Future Branches 2017

December 04-December 06, 2017

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The Director's Report: Future Branches 2016


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The retail banking industry is facing significant changes with the advent of online and digital banking. The vast majority of money transactions such as deposits,withdrawals, transfers, credit card payments, etc. (which traditionally occurred in the branch) are now taking place online. This has lead to the question, “Is the branch dead?” The answer to this question is no, but it is changing. Banks are transforming their branches from transaction hubs to spaces where customers can go for complex banking issues, and especially where they can purchase new banking products like loans and investments. While transactions are declining in branch, the branch remains the place where the most revenue is generated, so it remains an important channel that just needs an update to remain relevant. While there is a customer experience part to this, it is more about sales and revenue generation. There is a lot of pressure from the most senior-level at the banks to lower the costs of operating the branches and raise the revenue generated from them.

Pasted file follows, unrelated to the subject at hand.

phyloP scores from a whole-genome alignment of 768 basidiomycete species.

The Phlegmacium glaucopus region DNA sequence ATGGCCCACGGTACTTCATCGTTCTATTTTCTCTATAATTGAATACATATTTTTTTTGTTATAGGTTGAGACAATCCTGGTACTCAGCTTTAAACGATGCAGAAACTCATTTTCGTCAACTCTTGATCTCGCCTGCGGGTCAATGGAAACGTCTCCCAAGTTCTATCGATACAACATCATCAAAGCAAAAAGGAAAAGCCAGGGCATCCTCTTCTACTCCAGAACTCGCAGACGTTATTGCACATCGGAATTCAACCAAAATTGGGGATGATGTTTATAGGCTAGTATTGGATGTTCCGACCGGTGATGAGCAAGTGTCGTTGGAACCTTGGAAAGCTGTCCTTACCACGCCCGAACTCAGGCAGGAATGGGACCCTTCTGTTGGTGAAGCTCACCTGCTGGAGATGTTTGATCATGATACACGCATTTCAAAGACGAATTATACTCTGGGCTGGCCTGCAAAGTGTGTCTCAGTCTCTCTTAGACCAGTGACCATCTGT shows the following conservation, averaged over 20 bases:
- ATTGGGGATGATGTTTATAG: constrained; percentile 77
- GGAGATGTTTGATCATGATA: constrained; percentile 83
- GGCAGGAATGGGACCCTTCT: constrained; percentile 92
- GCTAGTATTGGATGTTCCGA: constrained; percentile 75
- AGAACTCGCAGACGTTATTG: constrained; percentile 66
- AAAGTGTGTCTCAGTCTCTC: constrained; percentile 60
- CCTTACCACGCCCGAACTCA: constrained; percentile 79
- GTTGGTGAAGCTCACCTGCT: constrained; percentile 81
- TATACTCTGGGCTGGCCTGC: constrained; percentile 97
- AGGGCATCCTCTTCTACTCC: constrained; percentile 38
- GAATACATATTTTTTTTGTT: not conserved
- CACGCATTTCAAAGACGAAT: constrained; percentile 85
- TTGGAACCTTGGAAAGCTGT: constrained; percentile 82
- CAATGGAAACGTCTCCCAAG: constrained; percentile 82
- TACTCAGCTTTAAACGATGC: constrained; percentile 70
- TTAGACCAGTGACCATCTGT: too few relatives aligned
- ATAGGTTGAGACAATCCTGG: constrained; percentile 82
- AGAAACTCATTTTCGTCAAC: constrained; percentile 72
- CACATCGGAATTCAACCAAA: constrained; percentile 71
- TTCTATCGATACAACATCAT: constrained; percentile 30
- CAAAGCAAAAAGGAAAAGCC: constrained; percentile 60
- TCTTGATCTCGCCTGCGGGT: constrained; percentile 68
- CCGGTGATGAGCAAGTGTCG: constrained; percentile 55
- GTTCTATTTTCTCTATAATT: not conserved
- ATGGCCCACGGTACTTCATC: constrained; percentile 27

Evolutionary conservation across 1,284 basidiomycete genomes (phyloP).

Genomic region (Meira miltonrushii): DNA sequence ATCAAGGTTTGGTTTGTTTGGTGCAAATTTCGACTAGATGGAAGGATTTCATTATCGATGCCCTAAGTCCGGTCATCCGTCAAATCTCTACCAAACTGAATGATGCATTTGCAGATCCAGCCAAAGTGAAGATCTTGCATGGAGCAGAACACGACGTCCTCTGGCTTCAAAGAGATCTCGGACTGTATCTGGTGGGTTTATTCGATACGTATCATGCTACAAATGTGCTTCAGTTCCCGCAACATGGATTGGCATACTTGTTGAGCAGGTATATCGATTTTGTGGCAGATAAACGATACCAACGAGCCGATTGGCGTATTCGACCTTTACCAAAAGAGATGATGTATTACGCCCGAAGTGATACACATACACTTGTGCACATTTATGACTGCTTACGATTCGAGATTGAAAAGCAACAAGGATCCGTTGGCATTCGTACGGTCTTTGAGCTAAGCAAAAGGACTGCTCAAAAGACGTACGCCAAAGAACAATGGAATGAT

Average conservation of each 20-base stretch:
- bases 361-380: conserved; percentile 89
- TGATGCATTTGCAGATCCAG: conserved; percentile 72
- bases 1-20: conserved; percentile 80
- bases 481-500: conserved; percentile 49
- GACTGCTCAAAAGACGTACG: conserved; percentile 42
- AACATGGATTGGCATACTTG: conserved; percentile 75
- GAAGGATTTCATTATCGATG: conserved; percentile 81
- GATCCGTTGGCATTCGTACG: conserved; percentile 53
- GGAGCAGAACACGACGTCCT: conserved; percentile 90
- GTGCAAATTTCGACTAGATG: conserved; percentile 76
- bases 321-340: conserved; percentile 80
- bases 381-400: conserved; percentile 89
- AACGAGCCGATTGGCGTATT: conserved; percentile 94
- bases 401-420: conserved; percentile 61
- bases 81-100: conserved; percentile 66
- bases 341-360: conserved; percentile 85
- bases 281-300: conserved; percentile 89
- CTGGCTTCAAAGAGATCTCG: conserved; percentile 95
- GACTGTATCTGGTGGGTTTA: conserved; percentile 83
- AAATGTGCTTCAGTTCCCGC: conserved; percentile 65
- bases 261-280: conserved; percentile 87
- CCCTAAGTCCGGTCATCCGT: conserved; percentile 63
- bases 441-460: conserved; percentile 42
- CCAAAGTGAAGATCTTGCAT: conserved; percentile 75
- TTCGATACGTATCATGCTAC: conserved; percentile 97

Branch Innovation Briefing

The branch is at a turning point. As digital banking technologies gain traction across large market segments, banks are forced to rethink branch strategy. According to a 2015 survey, 33% of millennials don’t think they will need a bank in the near future. A different survey showed that in 2013, 48% of Americans said they would switch banks if their current bank closed their local branch. Just two years later in 2015, that percentage had shrunk to 19%. In this brief report, we give a snapshot of how several financial institutions are experimenting with new branch concepts to increase branch traffic and revenue. Since disruption is the new norm in financial services, we also take a look at what Amazon’s purchase of Whole Foods could mean for the financial services industry.